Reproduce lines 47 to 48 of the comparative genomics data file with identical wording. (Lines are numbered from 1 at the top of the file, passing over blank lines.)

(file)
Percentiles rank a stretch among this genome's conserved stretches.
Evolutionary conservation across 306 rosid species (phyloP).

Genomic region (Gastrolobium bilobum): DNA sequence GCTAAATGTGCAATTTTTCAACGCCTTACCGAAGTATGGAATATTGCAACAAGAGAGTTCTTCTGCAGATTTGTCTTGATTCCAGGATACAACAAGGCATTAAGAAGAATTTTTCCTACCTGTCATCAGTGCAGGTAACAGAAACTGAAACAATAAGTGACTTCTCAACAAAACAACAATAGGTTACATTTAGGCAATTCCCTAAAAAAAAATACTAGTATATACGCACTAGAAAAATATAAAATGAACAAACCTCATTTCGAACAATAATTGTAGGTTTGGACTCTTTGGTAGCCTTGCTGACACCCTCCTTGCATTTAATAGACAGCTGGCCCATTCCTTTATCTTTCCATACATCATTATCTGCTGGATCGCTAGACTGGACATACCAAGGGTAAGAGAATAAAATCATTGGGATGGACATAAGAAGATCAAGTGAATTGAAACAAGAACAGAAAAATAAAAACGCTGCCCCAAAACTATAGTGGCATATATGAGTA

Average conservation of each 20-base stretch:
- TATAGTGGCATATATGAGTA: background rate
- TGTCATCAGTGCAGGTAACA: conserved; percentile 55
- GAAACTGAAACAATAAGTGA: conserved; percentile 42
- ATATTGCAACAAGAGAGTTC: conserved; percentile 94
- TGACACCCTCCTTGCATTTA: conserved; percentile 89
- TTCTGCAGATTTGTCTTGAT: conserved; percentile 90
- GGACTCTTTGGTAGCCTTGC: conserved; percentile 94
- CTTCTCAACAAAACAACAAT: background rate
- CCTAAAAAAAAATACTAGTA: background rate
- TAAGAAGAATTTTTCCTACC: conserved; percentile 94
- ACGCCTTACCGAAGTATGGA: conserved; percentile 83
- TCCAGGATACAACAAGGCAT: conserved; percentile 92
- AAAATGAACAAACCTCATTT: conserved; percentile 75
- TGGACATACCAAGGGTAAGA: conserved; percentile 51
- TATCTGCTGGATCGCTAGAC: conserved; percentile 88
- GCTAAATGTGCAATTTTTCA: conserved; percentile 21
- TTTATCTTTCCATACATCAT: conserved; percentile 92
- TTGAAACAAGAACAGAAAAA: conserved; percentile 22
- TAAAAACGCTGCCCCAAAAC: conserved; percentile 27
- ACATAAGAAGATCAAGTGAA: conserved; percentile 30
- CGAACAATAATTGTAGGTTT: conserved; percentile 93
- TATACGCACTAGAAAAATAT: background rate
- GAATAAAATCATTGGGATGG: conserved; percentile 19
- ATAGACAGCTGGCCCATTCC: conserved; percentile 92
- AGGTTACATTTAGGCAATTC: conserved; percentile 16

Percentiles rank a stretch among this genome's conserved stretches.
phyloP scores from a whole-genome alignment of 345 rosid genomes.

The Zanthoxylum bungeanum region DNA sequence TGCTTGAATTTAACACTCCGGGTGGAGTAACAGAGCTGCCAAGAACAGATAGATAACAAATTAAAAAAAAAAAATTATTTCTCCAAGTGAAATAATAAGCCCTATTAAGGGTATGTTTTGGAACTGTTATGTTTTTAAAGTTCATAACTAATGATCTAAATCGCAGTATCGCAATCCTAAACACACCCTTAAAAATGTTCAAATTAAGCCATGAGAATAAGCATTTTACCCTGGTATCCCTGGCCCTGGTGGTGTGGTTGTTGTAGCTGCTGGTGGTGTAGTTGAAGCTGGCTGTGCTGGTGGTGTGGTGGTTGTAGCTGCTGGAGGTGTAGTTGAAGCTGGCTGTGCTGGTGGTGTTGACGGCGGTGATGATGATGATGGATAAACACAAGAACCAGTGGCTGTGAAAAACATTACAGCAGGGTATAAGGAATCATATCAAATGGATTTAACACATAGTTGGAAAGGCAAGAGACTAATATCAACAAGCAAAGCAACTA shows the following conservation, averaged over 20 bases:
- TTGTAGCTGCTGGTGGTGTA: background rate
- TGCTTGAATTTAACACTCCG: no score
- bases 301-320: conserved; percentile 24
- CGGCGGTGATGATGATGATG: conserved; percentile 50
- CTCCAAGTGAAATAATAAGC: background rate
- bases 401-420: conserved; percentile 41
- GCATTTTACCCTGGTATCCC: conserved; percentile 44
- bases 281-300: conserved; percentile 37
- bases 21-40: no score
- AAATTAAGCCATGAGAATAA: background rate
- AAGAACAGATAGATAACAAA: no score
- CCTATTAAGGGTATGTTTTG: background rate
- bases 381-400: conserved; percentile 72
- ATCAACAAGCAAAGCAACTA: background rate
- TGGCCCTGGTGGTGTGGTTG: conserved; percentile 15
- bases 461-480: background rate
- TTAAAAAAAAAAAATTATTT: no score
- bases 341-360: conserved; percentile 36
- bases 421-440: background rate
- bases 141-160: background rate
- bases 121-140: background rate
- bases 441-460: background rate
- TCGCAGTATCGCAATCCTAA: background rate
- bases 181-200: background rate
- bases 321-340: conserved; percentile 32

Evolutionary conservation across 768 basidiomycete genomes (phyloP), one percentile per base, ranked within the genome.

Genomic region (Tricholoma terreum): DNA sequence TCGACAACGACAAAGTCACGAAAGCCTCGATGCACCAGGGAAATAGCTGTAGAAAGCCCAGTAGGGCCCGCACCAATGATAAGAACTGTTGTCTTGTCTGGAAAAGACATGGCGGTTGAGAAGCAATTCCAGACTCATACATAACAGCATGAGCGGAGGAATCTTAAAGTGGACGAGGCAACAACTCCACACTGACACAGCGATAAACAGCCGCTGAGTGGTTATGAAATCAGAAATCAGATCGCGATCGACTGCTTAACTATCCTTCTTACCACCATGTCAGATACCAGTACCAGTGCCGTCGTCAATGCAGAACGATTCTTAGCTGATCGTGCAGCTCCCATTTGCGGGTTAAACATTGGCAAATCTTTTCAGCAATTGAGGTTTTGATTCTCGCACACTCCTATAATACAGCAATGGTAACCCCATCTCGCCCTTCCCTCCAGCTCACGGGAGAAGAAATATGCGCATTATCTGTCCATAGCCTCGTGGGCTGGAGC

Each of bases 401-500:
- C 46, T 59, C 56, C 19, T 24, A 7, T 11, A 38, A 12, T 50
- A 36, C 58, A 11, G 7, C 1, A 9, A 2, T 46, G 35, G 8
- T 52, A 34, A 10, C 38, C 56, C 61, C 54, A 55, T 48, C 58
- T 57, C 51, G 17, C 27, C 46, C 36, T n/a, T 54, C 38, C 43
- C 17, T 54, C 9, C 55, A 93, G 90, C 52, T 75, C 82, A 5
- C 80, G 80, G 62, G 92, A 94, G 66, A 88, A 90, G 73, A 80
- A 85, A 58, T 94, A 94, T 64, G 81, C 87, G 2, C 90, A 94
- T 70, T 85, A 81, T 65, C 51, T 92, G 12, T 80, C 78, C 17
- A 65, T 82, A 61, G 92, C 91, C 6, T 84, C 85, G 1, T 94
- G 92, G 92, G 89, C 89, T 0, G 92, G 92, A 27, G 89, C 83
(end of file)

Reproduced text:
- TGGCCCTGGTGGTGTGGTTG: conserved; percentile 15
- bases 461-480: background rate